October 29, 2011

Gear Review - Eddie Bauer Sling Pack

A few weeks ago, when I went fishing for runaway stockies, I noticed my friend Swattie wearing a small sling pack to hold his gear.  It clearly wasn't a fishing specific sling pack, so I asked him what it was and if he liked it.  Answering in the affirmative, he explained it was a sling from Eddie Bauer.

Note sling pack on back

Anyone who follows along here knows I currently use one of two packs when I go fishing; either a William Joseph Amp chest pack, or my Eddie Bauer Travel Bag (aka "the manpurse").  I like both for different reasons, however each are a little on the small side.

Wanting to try something a little bigger, so I could carry a touch more gear, such as an extra fly box, or even a ham and cheese sandwich, I decided to give the Eddie Bauer sling a go. Figured at minimum it'd come in handy on my trip to New York. Here are my impressions in the form of pros and cons after a handful of trips on the water.

PRO:  Price. It only cost $20 (actually less right now at $15). In pricing fishing-specific slings, the price varied quite a bit, but most seemed to average between $60 and $80.  Not bank breaking like a $800 fly rod, but more than I really wanted to spend on a fishing bag.

Hero shot

CON:   It's not a "fishing" bag.  There's no built in fly patches, no special compartments, no gizmos or doo-dads hanging from it to accommodate tools and such.  It's merely a two compartment bag. It is also not waterproof.  It does have a mesh "sleeve" on the outside to hold a water bottle, but I haven't used it for that yet.

Pretty no-frills

PRO:  Those compartments hold a lot of stuff!  The bag doesn't look that big, but it tossed everything I used to put in my other bags in there, and it maybe filled it a third of the way.  Just note, this isn't a full sized backpack, so if you plan on multi-tasking this thing, school textbooks and whatnot aren't gonna fit.  A small paperback however...

CON:  Stuff is free to move around.  There's little segmentation in the bag. A small elastic-topped pocket within the main compartment will hold something like a camera in place, but that's about it.

Big compartment
Little compartment

The smaller front compartment does have some fabric dividers - organized to hold pens or and a small note pad or cell phone.  (I use it to hold my stream thermometer and extra leaders.  That noted, neither compartment is padded, so odds are something fragile would get tossed around and could break.  Leave the fine China intended for streamside picnics at home.

PRO:  It's lightweight and comfortable.  I'm no a textile guru, but what I believe is a nylon shell is not bulky at all, and the padded shoulder strap (which is adjustable for length and left or right side carry) is a nice width.  Wearing the pack, you almost forget it's on.  The bit of ventilated padding that rests along your back is good and gives the bag some structure.  Best part, when you need get to your gear on the inside, a quick swing to the front and everything is laid out for easy access.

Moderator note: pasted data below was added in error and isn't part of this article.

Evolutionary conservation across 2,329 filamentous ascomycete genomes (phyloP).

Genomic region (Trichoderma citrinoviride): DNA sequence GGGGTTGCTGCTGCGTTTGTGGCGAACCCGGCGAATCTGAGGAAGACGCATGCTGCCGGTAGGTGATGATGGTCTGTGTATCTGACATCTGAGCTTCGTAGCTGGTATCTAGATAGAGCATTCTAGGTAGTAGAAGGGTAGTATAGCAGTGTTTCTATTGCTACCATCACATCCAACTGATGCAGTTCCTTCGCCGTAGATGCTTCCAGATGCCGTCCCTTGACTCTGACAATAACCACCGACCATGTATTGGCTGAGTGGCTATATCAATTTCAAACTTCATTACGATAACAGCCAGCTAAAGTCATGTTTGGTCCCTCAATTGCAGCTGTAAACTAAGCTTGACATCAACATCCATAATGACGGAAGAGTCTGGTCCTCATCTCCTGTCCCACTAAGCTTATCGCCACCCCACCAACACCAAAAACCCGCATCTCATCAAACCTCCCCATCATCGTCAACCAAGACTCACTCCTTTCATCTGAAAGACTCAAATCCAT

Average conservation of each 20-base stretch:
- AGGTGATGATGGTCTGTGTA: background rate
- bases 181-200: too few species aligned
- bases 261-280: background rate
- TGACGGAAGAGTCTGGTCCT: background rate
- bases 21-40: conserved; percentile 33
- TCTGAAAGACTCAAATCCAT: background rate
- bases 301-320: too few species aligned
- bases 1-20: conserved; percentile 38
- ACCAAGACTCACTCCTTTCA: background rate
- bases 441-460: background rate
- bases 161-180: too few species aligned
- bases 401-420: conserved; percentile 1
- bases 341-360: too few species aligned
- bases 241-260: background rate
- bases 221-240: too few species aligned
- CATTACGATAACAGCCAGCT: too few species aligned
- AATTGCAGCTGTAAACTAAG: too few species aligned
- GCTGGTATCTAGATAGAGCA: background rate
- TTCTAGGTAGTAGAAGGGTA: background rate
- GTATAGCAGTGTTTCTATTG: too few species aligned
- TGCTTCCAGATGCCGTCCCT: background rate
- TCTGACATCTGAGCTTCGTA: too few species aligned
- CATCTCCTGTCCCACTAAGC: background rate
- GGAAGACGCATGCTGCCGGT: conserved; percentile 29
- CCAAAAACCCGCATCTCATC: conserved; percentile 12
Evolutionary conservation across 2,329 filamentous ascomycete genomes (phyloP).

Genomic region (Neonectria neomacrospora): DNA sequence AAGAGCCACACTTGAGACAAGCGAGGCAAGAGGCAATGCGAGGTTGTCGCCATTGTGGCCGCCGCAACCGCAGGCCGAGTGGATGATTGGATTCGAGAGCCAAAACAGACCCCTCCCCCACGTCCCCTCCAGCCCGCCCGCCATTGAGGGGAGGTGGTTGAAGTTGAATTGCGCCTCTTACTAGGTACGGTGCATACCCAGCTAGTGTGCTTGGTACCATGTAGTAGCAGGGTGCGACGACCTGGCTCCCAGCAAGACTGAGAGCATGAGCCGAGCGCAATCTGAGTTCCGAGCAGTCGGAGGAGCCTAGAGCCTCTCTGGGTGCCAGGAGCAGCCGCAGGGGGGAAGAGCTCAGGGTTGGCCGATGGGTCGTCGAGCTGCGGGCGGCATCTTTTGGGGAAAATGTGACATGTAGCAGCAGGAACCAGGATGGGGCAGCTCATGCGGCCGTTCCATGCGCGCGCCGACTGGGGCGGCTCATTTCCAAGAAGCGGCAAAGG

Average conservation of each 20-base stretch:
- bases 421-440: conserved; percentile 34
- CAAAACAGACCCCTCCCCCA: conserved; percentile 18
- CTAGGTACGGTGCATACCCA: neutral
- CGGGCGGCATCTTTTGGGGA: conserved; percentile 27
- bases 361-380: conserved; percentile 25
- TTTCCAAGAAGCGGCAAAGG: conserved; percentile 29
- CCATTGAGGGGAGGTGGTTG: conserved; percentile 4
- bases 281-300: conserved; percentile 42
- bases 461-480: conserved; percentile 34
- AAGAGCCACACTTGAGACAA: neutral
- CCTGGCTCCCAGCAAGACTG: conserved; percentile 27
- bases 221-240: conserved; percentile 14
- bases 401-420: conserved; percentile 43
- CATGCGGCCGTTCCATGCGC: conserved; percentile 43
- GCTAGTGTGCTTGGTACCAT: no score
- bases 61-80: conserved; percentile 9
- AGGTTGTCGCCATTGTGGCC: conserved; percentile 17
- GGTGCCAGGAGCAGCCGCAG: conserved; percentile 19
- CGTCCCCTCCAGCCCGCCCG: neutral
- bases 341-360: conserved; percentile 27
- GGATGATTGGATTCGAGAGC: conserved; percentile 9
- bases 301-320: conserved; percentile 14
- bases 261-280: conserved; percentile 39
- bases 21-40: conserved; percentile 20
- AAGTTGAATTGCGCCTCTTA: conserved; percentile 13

CON:  I think I'm out of them at this point, but for those that this may be important to, it is not made in the USA.  Try China on for size instead.

PRO: Zips, pulls, and buckles are all above average.  The bag is inexpensive, but the zippers aren't cheap, which is usually my main pet peeve when it come to any type of bag.  Don't misunderstand me, they're not bulletproof or anything, but I have little concern of them binding or breaking.

Buckle & slide
Zip and pull

So to conclude...would I recommend this bag?  Yes.  It's roomy and and quite comfortable (which I realize sounds like a commercial for a mini-van), making it a great option when a chest pack is a bit too small for a day of fishing.  Toss in a few fly boxes, your lunch, or even an extra T! shirt and you'll be good to go.

I actually think it would really excel for someone out wading for bass that typically carries larger gear...like clear plastic tackle boxes (like THIS).  Just remember, as mentioned before, it is not waterproof, so don't wade too deep!

The Eddie Bauer sling pack tested in this product review was bought by me at full $20 in-store retail (I evidently need to go back and get a $5 price adjustment); I currently hold no association with Eddie Bauer whatsoever, however I do spend a ridiculous amount in their retail stores. As with all independent gear reviews at Troutrageous!, I try my best to keep my reviews honest and unbiased. If something is good, it deserves applause; if it sucks, I'll let you know that too. It ain't in my interest to steer you wrong, so why waste the time in doing so?


  1. Why don't you have your lovely wife make you a bag? It seems she knows how to use a sewing machine pretty well and you can tell her exactly what you'd like. If it works out pretty well you could even sell them!

  2. still like my 50 cent man purse A bigger bag works well for swatty and myself for our loooong wading trips

  3. Heaven forbid your tackle intermingles.

  4. @Stealth
    We've had that conversation once or twice...but just never did anything. One thing I do know is she sells enough diaperbags to keep more than busy, a fishing bag business would not be in the cards.

  5. @spurky
    Yep, that's the whole point. This bag is good for extended trips...on those that you might bring more stuff than usual.

  6. cool,with this new bag,swatty,and myself,can take you on one of our 4-7 hour wades down the creek!

  7. @Clif
    Hey...I personally couldn't care less...but if you've ever picked up a bag made for fisherfolk, there's dividers and pockets galore. Somebody must be asking for that. However, this bag is not that.

  8. Recently I've decided it's time for my old decrepit fishing vest to be replaced with a nice stylish man purse-bag. I do a lot of all day wading trips for steelhead/salmon so I need a little more room than a small chest pack affords. Thanks for the review!